Farm Kid

James Hoff of Idaho Falls, Idaho

Published online: Apr 04, 2017 Grower of the Month
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This article appears in the 2016 Idaho Annual issue of Potato Grower.

The school bus stopped at the end of the gravel driveway. The instant the doors opened, a skinny, dark-haired kid burst through as if shot from a cannon. He sprinted up the driveway, tossed his backpack onto the back porch, hopped onto his bicycle, and raced off. It was a Tuesday afternoon in early October, and James Hoff was headed for the fields to help with potato harvest.

“From the time I was 11 or 12 years old, I just had to be in the middle of it, especially at harvest,” Hoff reminisces now. “I’d ride to wherever they were digging spuds or whatever cellar they were filling, just itching to do something. I couldn’t wait to pull boards out of the trucks before we had self-unloading beds. I’d jump in with the truckers and unload their trucks.”

The Hoff family has farmed the same patch of ground south of Idaho Falls for well over a century; potatoes have been coming off their place since 1910. So it would be easy to say it’s in James Hoff’s blood. But in reviewing his life and career as a potato grower, and you begin to wonder if that might be true in a literal sense. James Hoff is every inch, every ounce, an Idaho potato grower, and his heart very well may be pumping that rich Bonneville county dirt through his veins.

“I never saw myself doing anything else,” he says. “This was always the plan. I had to work my way up—I’ve moved a lot of handline in my day—but I always wanted to be here, farming.”

Hoff farms about 1,100 acres, 250 of which are dedicated to that most Idahoan of crops: Russet Burbank potatoes. All of his potatoes go to the fresh market via nearby GPOD of Idaho.

“I’ve played around with other varieties in the past,” Hoff says, “but I never really got the yields I was looking for. But we could always grow Burbanks, so we’ve stuck with that.”

Burbanks have treated Hoff well, and he’s always been eager and willing to return the favor and do what he can to help the Idaho potato industry. He came back to the farm full-time upon his graduation from Idaho State University, and it wasn’t long before his father, Bob, was bringing him along to all the industry meetings. In his early 20s, Hoff got his first taste of industry leadership.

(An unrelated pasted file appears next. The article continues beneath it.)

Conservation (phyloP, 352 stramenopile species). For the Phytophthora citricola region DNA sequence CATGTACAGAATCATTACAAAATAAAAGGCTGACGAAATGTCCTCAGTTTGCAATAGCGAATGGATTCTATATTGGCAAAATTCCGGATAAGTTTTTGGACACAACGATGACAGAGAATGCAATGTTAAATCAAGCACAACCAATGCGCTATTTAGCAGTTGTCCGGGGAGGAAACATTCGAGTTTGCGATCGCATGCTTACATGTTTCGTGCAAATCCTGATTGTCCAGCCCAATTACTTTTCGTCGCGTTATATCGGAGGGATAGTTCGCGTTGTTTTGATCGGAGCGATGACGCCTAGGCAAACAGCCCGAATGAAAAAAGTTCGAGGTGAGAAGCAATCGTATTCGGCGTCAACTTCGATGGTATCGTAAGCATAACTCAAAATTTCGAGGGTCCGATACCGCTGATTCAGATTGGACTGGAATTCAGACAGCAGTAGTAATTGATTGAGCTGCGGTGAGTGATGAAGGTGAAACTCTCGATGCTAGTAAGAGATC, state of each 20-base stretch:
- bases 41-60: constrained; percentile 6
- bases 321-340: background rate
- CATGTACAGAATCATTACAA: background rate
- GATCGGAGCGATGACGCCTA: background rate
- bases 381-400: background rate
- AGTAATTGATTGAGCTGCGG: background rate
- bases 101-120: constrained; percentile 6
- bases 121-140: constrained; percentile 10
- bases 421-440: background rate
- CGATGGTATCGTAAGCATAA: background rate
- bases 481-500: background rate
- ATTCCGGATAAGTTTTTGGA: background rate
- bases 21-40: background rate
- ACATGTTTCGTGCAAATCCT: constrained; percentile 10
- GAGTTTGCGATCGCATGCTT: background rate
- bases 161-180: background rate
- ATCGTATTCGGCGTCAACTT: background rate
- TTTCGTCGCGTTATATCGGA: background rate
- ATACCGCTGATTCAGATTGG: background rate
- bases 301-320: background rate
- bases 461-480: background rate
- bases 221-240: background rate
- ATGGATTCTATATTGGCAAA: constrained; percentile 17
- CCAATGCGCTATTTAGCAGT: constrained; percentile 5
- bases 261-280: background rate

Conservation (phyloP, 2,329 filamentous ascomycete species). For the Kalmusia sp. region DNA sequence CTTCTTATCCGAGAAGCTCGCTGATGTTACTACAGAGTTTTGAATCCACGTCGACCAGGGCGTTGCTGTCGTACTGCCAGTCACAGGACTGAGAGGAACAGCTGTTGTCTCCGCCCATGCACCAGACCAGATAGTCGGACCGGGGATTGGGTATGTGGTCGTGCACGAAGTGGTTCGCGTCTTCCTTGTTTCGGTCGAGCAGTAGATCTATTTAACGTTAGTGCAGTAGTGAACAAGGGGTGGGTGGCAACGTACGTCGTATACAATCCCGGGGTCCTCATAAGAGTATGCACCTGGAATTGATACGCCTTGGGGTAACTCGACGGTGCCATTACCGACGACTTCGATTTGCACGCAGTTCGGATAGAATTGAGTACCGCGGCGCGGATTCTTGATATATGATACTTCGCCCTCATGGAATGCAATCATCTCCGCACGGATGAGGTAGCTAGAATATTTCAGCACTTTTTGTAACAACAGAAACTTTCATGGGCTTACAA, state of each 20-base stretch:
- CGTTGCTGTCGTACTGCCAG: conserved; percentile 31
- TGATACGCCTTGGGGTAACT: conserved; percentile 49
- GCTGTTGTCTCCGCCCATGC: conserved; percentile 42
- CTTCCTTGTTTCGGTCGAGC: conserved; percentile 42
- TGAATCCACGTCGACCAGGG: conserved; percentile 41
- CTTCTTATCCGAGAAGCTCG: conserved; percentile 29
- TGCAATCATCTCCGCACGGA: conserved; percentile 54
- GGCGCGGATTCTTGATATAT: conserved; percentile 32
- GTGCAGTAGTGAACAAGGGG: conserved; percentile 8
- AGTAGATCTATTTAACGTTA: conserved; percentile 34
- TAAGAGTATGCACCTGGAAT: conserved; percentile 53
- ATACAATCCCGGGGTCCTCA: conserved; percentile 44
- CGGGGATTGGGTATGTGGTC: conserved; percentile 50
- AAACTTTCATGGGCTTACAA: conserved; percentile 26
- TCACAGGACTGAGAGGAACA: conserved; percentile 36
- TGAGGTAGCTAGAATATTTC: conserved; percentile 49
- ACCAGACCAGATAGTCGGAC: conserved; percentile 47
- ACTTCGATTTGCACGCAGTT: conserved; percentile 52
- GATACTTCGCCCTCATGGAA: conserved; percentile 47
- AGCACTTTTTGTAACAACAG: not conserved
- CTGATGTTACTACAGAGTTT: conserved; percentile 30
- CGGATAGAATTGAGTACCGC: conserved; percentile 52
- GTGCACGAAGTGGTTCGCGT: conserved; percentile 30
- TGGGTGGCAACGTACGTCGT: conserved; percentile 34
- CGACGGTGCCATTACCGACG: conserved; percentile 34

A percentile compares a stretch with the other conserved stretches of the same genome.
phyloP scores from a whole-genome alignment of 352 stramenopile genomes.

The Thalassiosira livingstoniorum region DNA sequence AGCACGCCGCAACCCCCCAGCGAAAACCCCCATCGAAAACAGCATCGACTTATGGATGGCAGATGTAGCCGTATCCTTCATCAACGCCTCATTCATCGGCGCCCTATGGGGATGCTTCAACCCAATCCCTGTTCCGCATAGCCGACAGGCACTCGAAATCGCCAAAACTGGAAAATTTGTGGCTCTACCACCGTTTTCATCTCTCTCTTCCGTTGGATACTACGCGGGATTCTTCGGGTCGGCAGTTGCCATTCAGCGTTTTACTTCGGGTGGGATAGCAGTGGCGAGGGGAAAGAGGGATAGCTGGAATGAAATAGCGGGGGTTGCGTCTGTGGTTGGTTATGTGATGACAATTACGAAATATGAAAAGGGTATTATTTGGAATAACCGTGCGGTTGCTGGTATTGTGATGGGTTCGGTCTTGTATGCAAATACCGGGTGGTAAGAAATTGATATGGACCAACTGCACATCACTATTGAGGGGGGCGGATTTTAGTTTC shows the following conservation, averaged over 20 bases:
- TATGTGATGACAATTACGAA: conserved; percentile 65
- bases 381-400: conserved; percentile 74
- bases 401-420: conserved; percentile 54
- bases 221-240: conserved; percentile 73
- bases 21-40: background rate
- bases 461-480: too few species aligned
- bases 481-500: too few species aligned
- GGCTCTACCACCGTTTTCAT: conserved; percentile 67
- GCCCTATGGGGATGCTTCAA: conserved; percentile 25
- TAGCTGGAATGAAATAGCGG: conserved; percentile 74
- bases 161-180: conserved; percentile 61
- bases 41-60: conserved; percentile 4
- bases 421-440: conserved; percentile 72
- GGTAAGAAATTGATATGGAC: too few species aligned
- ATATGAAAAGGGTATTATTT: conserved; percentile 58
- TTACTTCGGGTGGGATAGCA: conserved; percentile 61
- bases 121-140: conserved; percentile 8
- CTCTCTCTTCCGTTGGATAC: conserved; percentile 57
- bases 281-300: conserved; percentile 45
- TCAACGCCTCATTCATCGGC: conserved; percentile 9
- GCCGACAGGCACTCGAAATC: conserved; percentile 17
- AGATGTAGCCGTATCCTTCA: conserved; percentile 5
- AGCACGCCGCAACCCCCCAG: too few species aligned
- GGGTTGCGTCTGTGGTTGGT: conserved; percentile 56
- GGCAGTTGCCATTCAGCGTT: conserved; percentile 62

“Dad had dragged me to a PGI (Potato Growers of Idaho) district meeting, back when PGI was really involved in processing negotiations,” Hoff recalls. “Somebody raised his hand and said, ‘We ought to get some of these young fellers involved. I nominate James Hoff to be district secretary/treasurer.’ So there I was.”

Hoff turned out to have a knack for leadership in the industry, and he’s been waist-deep in it ever since. He’s still involved with PGI and its political action committee. In 2000, he began the first of two six-year terms on the U.S. Potato Board (now Potatoes USA), and he has recently finished his first year as a member of the Idaho Potato Commission (IPC).

“I try to be as involved as I can,” says Hoff. “It’s all been really rewarding, particularly this past year on the commission.”

Hoff even got his 30 seconds of fame in working with the IPC in 2014 for its series of nationally aired commercials featuring the Big Idaho Potato Truck. The Hoffs own several early-model airplanes, all of which they keep airworthy, and James was approached by IPC leadership about the possibility of using one of them for a commercial. So Hoff and his biplane made their appearance, though he is credited in the ad as simply “Another Idaho Potato Farmer” alongside “Actual Idaho Potato Farmer” Mark Coombs.

“It was a pretty fun experience,” Hoff says. “We mounted cameras to the airplane and did actual flying and everything.

“It’s been fascinating to be part of the process with the IPC. They do a lot for us as growers; Idaho potatoes is one of the strongest brands out there.”

As much as the IPC does for Idaho growers, Hoff says nothing can compare to the role his family has played in getting him to this point in his life. His parents, Bob and Jane, are still actively involved in the farming operation, and his wife, Darla, has always supported and even encouraged him in his positions in the potato industry.

“A lot of times you have to pretty selfless to make family farms work,” Hoff says. “Sometimes you have to make hard decisions, and those decisions can be even harder with family. We have a great dynamic with our family, and that support and wisdom from the older generation has made it work.”

That family support has helped that skinny kid who would rather hang out at the spud cellar than do his homework grow into one of the industry’s finest growers and advocates.